Amitabh Bachchan as Meyer Wolfsheim in The Great Gatsby
Baz Luhrmann attempts to finesse anti-Semitic nuances in F Scott Fitzgerald’s novel
Embargoes still prohibit me from commentating at length on Baz Luhrmann’s upcoming The Great Gatsby. But a glance at the trailer will alert you to one of many odd aspects to the production. Readers of F Scott Fitzgerald’s book will remember the shady gangster — a close associate of the protagonist — who went by the unambiguous name of Meyer Wolfsheim. The character was, of course, modelled on Arnold Rothstein, the hoodlum who allegedly fixed the 1919 World Series. In the years since the book was published, there has been much muttering about Fitzgerald’s faintly anti-Semitic caricaturing of that character. It’s a tricky one. Many readers have come to the conclusion that Gatsby — a great faker, of course — may himself have been Jewish. This does not let Fitzgerald off the hook. Accept that notion and you allow the suspicion that the author views his hero’s past as a class of “secret shame”. There was a lot of ugly thinking concerning Jews during the inter-war years.
At any rate, the role obviously posed certain problems for our our Baz. Whatever else you might say about that director, he has always come across as an inclusive, all-embracing sort of fellow. He wouldn’t want to give off any bigoted vapours. He acknowledged as much in a recent interview. “I was trying to solve the issue of Meyer Wolfsheim because there’s a big question there,” he said. “Fitzgerald draws the character in what some might say is a very broad, anti-Semitic manner.”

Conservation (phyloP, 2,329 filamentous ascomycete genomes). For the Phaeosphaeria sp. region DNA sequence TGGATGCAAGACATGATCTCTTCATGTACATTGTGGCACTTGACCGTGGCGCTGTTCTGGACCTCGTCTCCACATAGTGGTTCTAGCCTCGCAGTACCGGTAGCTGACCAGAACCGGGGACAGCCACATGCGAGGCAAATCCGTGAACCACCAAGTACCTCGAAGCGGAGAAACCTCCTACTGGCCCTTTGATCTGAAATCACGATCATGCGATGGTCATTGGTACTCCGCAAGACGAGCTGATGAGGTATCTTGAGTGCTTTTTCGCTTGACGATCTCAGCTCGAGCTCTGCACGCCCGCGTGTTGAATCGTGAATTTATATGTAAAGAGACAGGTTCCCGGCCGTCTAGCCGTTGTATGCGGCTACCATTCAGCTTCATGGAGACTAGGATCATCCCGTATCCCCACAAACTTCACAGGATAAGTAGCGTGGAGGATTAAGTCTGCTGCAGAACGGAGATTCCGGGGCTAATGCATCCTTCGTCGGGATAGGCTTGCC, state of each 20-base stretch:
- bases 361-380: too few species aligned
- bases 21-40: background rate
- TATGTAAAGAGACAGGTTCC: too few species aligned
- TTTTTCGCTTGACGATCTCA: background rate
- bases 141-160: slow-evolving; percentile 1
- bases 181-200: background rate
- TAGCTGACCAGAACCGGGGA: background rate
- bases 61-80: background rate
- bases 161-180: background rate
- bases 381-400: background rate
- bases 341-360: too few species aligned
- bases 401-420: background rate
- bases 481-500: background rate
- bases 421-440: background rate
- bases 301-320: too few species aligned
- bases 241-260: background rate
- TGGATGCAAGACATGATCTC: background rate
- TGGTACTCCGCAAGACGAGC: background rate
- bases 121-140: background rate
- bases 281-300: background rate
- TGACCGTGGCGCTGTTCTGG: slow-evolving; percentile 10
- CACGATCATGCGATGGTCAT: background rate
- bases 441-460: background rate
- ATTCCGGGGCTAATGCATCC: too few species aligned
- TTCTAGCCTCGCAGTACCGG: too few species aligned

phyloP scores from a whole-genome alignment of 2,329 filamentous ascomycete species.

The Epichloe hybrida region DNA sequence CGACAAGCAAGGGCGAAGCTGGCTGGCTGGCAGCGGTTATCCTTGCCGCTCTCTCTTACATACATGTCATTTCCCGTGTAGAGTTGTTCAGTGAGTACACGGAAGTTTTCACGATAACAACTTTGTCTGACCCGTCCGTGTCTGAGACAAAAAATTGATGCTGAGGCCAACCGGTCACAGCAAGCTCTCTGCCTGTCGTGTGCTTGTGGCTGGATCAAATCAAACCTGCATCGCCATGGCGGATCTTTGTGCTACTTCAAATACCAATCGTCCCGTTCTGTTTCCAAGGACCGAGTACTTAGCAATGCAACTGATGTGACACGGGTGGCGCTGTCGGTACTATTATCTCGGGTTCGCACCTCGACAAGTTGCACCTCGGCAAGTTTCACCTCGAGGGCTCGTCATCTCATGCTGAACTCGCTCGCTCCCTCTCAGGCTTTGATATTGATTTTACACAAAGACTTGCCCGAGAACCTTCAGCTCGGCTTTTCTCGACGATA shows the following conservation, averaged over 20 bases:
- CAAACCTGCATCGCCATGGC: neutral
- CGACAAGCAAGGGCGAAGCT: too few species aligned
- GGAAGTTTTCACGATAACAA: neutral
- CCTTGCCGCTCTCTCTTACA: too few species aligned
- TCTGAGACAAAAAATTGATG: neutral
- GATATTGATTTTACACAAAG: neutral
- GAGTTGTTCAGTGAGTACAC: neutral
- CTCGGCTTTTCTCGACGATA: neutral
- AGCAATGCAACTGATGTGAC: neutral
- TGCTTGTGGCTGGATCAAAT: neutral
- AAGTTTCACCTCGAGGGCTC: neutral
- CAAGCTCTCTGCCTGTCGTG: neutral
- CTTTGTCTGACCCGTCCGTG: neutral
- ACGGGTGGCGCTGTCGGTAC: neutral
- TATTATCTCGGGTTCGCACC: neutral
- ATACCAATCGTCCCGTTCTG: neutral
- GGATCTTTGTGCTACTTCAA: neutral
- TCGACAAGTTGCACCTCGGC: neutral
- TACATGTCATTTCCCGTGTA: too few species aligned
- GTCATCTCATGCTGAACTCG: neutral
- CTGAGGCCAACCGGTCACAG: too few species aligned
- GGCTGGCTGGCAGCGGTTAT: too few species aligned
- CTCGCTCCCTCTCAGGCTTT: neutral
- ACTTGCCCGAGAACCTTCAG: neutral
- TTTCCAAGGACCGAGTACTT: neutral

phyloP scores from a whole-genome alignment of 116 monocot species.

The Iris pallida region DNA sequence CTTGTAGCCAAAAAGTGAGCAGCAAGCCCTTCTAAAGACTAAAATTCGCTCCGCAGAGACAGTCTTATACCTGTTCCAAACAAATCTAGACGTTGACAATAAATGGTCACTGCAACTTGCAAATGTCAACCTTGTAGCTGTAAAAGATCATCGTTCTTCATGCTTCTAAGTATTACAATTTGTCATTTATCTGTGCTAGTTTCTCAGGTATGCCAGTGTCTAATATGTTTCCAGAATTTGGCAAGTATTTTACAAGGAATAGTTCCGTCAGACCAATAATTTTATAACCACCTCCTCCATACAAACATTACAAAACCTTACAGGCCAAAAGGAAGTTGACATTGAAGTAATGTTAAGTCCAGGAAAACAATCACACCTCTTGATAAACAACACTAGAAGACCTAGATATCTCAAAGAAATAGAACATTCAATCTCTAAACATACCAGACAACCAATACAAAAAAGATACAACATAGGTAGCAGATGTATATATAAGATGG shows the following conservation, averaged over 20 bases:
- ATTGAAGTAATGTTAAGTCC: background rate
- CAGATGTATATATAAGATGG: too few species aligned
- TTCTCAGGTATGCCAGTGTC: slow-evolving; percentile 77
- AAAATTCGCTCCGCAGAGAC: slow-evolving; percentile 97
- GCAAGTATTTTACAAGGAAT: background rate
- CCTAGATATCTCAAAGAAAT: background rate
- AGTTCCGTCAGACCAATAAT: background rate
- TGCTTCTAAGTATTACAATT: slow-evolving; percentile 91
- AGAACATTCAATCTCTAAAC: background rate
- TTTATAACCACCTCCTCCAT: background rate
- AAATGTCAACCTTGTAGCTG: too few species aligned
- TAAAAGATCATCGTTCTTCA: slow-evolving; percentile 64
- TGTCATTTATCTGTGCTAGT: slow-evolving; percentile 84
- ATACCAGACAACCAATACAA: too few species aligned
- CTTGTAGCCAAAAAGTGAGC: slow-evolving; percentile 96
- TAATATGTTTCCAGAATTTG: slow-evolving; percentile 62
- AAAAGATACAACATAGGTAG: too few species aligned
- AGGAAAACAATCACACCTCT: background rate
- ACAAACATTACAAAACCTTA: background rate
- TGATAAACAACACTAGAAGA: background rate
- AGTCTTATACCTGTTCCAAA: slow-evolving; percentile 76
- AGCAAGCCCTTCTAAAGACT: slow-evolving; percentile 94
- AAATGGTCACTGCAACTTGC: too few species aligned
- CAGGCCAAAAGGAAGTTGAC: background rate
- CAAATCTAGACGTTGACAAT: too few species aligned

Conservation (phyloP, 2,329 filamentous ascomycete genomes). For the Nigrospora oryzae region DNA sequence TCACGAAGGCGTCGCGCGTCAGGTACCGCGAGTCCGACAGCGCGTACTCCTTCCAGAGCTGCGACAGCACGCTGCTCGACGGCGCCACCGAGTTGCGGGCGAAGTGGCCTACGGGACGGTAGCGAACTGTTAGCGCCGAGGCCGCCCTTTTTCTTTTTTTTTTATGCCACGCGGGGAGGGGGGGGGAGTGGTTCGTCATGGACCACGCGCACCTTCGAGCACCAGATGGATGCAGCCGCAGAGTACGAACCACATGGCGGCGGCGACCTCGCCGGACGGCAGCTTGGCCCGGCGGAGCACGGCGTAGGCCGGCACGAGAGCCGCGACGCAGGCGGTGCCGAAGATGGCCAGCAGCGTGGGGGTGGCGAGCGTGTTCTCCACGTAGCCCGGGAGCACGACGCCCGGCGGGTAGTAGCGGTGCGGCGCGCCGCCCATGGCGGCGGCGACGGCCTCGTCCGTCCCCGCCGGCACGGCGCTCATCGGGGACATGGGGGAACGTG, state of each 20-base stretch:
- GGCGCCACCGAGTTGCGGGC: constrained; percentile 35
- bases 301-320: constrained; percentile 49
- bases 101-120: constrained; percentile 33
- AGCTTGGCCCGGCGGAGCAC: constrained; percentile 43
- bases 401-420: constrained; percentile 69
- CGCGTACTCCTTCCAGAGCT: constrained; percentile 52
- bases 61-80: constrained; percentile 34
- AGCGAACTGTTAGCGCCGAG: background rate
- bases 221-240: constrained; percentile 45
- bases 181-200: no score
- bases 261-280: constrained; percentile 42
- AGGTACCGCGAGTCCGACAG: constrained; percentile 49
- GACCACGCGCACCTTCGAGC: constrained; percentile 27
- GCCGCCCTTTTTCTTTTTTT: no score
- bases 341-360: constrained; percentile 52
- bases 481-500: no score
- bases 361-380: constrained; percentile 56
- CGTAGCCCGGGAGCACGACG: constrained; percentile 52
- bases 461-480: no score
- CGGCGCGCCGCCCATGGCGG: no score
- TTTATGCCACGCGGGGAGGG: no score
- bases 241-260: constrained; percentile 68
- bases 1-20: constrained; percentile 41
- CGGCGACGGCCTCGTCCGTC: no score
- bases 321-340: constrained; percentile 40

Baz’s solution does, however, strange things to an already strange production. He decided to cast the great Indian actor Amitabh Bachchan in the role (see him at “33 above). Hang on! Now, you risk offending both Indian viewers and Jewish ones (and those neutrals who pay attention to dubious racial attitudes in the movies). Aside from anything else, he is taking work away from Jewish actors. Isn’t that sort of flexible racial casting regarded with some suspicion now? Baz’s point seems to be that, by having an Indian actor play a character with a Jewish name, he is rendering any racial or religious associations null and void. It’s not that Meyer is both Jewish and Indian. It’s that he’s neither of those things.
My head is spinning. Well, at least he has shown that he cares. Decide for yourself when Gatsby opens on May 16th. We’ll be warbling about its arrival at the Cannes Film Festival two days before that.